Vaclav Havel, author, dissident, and world leader, has died

Vaclav Havel, author, dissident, and former president of Czechoslovia and the Czech Republic, died Sunday.

Havel first gained fame as a playwright and essayist, writing brilliant anti-communist pieces that landed him in jail for many years followed by decades being followed by the secret police.

He was credited with orchestrating the Velvet Revolution in 1989, a bullet-free street demonstration revolt that resulted in the toppling of the four-plus decades Communist rule in Czechoslovakia. Havel was appointed the country's tenth and last President.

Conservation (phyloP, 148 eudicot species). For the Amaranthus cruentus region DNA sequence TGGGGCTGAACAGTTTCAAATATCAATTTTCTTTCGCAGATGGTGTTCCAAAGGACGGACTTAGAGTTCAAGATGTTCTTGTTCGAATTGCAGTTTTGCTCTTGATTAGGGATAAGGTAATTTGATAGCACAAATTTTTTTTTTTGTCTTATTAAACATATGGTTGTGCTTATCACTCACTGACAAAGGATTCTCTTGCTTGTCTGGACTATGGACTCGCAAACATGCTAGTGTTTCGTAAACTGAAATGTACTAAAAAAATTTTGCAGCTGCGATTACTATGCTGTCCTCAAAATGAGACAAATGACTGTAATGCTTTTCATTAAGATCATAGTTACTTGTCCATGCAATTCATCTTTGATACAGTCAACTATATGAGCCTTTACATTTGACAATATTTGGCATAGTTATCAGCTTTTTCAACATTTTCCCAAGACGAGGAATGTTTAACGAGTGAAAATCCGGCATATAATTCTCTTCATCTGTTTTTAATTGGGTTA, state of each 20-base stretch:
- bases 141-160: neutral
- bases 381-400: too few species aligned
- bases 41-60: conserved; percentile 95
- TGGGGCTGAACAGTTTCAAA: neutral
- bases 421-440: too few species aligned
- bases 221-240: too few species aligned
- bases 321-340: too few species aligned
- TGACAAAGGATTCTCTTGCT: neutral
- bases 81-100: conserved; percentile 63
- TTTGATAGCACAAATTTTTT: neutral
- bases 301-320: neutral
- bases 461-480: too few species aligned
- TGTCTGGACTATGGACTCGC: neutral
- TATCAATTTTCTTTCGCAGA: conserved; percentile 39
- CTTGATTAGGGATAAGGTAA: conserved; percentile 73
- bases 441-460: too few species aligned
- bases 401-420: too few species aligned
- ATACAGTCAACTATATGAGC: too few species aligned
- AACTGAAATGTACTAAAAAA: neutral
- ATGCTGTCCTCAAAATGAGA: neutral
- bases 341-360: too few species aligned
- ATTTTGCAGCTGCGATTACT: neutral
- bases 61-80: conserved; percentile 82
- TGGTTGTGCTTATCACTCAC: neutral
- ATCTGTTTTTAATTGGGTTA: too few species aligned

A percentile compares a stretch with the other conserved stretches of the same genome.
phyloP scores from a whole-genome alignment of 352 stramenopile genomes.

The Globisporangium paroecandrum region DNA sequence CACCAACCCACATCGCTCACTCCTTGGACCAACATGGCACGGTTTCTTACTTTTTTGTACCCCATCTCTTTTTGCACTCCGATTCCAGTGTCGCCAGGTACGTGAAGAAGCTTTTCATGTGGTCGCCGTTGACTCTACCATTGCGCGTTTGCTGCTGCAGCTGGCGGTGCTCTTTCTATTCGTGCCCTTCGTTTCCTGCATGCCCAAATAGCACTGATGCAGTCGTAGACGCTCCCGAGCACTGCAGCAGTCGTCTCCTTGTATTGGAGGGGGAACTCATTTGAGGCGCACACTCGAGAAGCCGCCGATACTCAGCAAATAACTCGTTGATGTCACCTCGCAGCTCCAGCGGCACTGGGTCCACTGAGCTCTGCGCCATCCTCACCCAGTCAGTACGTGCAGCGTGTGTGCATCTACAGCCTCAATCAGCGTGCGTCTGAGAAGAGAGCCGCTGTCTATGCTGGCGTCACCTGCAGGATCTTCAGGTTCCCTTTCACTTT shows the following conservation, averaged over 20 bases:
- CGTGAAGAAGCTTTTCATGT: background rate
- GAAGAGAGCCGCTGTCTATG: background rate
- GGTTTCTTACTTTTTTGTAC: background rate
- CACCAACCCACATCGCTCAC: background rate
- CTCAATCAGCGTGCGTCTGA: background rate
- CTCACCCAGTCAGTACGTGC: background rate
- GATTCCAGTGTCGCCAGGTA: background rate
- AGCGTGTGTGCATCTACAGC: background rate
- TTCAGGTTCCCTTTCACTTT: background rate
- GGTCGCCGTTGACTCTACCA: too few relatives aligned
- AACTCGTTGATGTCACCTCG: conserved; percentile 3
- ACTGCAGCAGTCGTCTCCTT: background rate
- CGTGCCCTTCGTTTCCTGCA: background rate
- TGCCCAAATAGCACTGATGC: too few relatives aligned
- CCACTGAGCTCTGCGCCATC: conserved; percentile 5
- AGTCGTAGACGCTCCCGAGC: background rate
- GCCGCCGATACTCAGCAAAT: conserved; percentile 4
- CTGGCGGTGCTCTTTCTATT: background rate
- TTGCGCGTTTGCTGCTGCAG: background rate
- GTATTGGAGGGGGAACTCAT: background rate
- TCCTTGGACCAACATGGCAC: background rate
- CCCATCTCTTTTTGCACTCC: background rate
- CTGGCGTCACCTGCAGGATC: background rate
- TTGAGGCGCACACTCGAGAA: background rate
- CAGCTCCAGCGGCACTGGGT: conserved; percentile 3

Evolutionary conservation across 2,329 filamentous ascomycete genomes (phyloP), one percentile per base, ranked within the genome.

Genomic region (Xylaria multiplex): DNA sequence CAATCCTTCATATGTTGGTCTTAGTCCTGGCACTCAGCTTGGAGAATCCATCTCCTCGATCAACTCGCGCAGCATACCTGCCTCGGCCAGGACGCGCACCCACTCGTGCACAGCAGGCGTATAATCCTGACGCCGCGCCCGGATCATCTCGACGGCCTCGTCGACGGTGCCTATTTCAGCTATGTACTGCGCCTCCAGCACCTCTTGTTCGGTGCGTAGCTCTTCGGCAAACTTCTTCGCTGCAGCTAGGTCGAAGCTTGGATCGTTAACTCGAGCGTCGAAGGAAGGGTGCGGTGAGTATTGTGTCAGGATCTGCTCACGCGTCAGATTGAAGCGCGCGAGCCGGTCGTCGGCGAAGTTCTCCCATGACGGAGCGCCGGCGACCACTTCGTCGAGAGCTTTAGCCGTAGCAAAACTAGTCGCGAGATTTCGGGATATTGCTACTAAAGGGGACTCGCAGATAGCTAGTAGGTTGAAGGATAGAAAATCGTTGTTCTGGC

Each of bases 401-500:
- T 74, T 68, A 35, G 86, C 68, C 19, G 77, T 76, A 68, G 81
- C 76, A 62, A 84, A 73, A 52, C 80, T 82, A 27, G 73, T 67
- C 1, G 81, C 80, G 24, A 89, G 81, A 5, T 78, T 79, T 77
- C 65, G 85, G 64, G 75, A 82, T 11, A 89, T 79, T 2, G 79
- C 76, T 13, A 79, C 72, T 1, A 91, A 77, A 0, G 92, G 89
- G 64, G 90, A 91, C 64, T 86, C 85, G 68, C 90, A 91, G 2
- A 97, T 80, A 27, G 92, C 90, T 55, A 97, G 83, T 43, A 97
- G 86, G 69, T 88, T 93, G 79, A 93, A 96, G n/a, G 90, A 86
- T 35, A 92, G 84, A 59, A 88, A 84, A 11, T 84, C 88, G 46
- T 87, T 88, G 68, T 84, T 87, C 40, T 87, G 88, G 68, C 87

In 1993, when the country was split in two, he became the first President of the Czech Republic. Under his leadership, the CR joined NATO and the European Union.

After his 2003 retirement, world leaders continued to meet with him for political advice and analysis. President Obama remarked on his passing that Havel "...proved that moral leadership is more powerful than any weapon."

Havel, who was a lifelong heavy smoker, was 75 when he died of severe respiratory distress.

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